Know thyself. Be thyself. Live well. Love well.

I recently read an article by Richard Ryan and Edward Deci (2000) about Self Determination Theory (SDT). Herein I summarize and respond to some of the main ideas in the paper.  At the end, I come up with some of my own suggestions for practical application.

Authenticity: why is it important? Because people who live authentic or self-endorsed lives are more likely to remain interested in the decisions they’ve made and the consequences those choices have. They are also going to experience greater well being over the course of their lives.

Basically speaking, people who live authentically will be more engaged and invested in the lives they live. Consequently, it stands to reason to think that living a self-determined life will lead to more life satisfaction because an individual’s core values will be directly linked to the life s/he is living. People living authentic lives are more likely to be intrinsically motivated more often than those who are not.

Conversely, people who primarily live by external motivations (by social pressure or otherwise) may end up living a life that does not keep them interested.

This is sad to me, and I’ve seen it happen up close from time to time. That sad, winding road of people who defer, defer, defer making authenticity and competence priorities. I’m not blaming…sometimes these psychological needs are at odds with another one we deem more important: belonging.

Belonging: It’s our desire to connect to others, to be loved and to love, that is a powerful motivator. It can internalize extrinsic motivations as self-endorsed ones. That love can attach us to the behaviors that aren’t exciting or naturally interesting to us. It’s important, however, to remain authentic in this pursuit of belonging.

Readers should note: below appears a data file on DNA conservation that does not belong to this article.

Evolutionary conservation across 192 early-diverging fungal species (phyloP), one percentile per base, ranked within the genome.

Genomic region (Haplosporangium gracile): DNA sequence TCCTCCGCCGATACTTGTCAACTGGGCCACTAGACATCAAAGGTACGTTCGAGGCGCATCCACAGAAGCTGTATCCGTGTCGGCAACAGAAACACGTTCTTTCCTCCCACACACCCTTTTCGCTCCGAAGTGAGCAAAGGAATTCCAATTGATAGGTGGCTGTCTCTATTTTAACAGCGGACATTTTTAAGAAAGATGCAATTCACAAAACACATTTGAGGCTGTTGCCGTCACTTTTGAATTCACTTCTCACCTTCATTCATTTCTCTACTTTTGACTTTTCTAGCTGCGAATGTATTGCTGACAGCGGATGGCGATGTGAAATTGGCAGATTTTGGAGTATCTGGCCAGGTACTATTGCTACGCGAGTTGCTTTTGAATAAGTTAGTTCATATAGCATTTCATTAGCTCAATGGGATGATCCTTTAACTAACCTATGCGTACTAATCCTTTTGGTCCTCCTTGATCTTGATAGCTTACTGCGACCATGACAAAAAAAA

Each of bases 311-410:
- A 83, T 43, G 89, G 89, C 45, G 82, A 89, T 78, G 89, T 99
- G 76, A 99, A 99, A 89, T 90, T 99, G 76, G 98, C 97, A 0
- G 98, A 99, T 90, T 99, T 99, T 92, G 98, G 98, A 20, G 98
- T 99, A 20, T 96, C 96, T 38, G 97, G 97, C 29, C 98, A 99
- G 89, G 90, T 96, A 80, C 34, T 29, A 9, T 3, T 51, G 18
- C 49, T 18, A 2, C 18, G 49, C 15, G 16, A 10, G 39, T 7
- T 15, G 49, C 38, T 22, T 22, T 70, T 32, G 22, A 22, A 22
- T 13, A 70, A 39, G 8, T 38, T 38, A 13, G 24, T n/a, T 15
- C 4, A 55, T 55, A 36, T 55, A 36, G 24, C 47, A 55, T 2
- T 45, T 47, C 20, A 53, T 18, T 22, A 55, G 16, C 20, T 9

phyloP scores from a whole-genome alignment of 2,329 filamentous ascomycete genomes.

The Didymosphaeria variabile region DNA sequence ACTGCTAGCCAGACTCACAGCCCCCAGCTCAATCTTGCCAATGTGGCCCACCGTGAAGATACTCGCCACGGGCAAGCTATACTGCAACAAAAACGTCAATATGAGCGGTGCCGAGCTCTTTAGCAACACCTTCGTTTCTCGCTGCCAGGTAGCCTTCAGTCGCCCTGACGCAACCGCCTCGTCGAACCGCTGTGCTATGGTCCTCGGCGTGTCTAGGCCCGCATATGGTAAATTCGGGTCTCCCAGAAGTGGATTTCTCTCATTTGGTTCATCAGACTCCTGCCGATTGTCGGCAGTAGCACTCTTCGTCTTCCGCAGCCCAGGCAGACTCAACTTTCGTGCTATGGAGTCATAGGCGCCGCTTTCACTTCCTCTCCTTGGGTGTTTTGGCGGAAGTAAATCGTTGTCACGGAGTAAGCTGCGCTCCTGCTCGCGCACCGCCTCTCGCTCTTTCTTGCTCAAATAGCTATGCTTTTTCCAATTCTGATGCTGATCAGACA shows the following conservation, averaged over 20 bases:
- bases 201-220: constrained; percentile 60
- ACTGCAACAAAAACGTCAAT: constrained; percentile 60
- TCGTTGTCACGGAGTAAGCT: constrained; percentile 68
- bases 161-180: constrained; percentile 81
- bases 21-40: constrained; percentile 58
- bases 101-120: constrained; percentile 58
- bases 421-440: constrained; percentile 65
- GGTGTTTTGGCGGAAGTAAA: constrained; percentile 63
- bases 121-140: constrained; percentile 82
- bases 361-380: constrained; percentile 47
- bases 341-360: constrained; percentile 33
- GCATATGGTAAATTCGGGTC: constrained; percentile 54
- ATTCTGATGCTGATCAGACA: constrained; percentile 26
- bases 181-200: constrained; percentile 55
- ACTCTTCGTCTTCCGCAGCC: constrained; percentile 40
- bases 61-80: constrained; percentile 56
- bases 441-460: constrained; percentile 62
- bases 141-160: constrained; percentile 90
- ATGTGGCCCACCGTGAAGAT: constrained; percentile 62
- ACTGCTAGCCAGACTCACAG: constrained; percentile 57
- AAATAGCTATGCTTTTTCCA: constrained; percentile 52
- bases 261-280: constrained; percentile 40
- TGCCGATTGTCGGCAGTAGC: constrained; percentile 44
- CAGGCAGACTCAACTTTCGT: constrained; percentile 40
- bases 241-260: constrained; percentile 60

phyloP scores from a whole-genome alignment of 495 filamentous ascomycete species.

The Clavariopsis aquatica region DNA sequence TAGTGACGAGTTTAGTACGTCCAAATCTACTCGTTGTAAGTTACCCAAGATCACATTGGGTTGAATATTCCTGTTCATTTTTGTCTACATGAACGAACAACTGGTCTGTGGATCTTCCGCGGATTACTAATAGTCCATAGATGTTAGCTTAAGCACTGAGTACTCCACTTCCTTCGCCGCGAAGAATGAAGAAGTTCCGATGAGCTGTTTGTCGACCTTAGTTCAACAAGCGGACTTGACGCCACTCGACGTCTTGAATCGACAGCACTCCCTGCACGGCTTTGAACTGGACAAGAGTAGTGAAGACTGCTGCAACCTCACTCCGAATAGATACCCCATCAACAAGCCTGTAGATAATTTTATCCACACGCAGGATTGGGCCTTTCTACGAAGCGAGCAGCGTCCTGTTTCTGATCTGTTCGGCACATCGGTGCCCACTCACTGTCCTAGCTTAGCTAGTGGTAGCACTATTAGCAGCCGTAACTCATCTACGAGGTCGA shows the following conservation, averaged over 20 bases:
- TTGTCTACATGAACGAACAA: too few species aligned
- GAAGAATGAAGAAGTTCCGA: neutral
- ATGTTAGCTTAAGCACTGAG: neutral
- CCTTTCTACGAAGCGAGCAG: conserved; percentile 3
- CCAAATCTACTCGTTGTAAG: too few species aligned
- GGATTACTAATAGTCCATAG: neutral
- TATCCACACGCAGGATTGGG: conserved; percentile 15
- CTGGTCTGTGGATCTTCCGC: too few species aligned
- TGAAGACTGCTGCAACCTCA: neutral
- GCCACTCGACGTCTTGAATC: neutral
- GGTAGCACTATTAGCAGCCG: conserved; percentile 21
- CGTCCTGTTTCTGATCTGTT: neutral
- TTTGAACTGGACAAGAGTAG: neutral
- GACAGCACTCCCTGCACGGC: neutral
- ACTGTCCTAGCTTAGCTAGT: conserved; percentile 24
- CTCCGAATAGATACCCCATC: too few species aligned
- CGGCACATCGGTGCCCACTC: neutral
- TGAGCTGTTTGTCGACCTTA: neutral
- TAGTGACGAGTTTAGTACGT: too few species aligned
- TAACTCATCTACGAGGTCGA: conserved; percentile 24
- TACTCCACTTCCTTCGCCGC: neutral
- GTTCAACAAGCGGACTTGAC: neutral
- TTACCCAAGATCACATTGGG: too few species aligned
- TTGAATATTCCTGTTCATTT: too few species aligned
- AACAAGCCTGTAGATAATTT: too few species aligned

If we feel that we need to deny ourselves authenticity and a sense of competence to be accepted by those we consider “our people” then we let ourselves erode until one day it’s all too much. People snap. Or people don’t snap, but they rely on unhealthy coping mechanisms (overeating, alcoholism, addictions of various sorts, etc.) until they aren’t experiencing well being; they are merely coping with their life.

Of course it’s impractical to think that every behavior in life should be intrinsically motivated. Some things have to happen. There are seasons where we do things we’d rather not day after day because it’s what we have to do. What then? Live an alienated life like machines in human flesh? I hope not because there is an alternative. It is possible for people to internalize an extrinsically motivated behavior as self endorsed. If you can do this then you will remain attached to your life, so to speak (meaning your life will feel volitional, self-endorsed, and purposeful).

To do this, you’ve got to tie your immediate behaviors to values, beliefs, or goals that do matter to you. So this way, you are being authentic even if your actions aren’t intrinsically motivated. This will make you much less likely to become disengaged from your life, your behaviors, and the commitments you have.

Examples of extrinsic goals would be working a job to get money to live a certain lifestyle or doing homework to get good grades to eventually land a good job. Extrinsic goals alone (wealth, fame, beauty), however, do not meet basic psychological needs directly.

Better yet is if you can tie the behavior to intrinsic goals (connectedness, a sense of belonging, or personal growth) because these do meet psychological needs directly. Thus it stands to reason that this would lead to more fulfillment overall. An example would be that maybe someone doesn’t love running for exercise but they have friends who invite them to go running. The running part might sound dreadful but the friend part triumphs in the end.

But we do need to make sure–to experience well being–that we are working toward a life (if not already living one) where all of our basic psychological needs are met. If we keep deferring our other very real needs (i.e., to be authentic and competent) in the name of “it’s because it matters to so and so,” we end up doing “so and so” as well as ourselves a huge disservice.

autonomy
relatedness
competence

According to Ryan and Deci (2000), the above are the three basic psychological needs that must be met over the course of the lifespan to experience well being.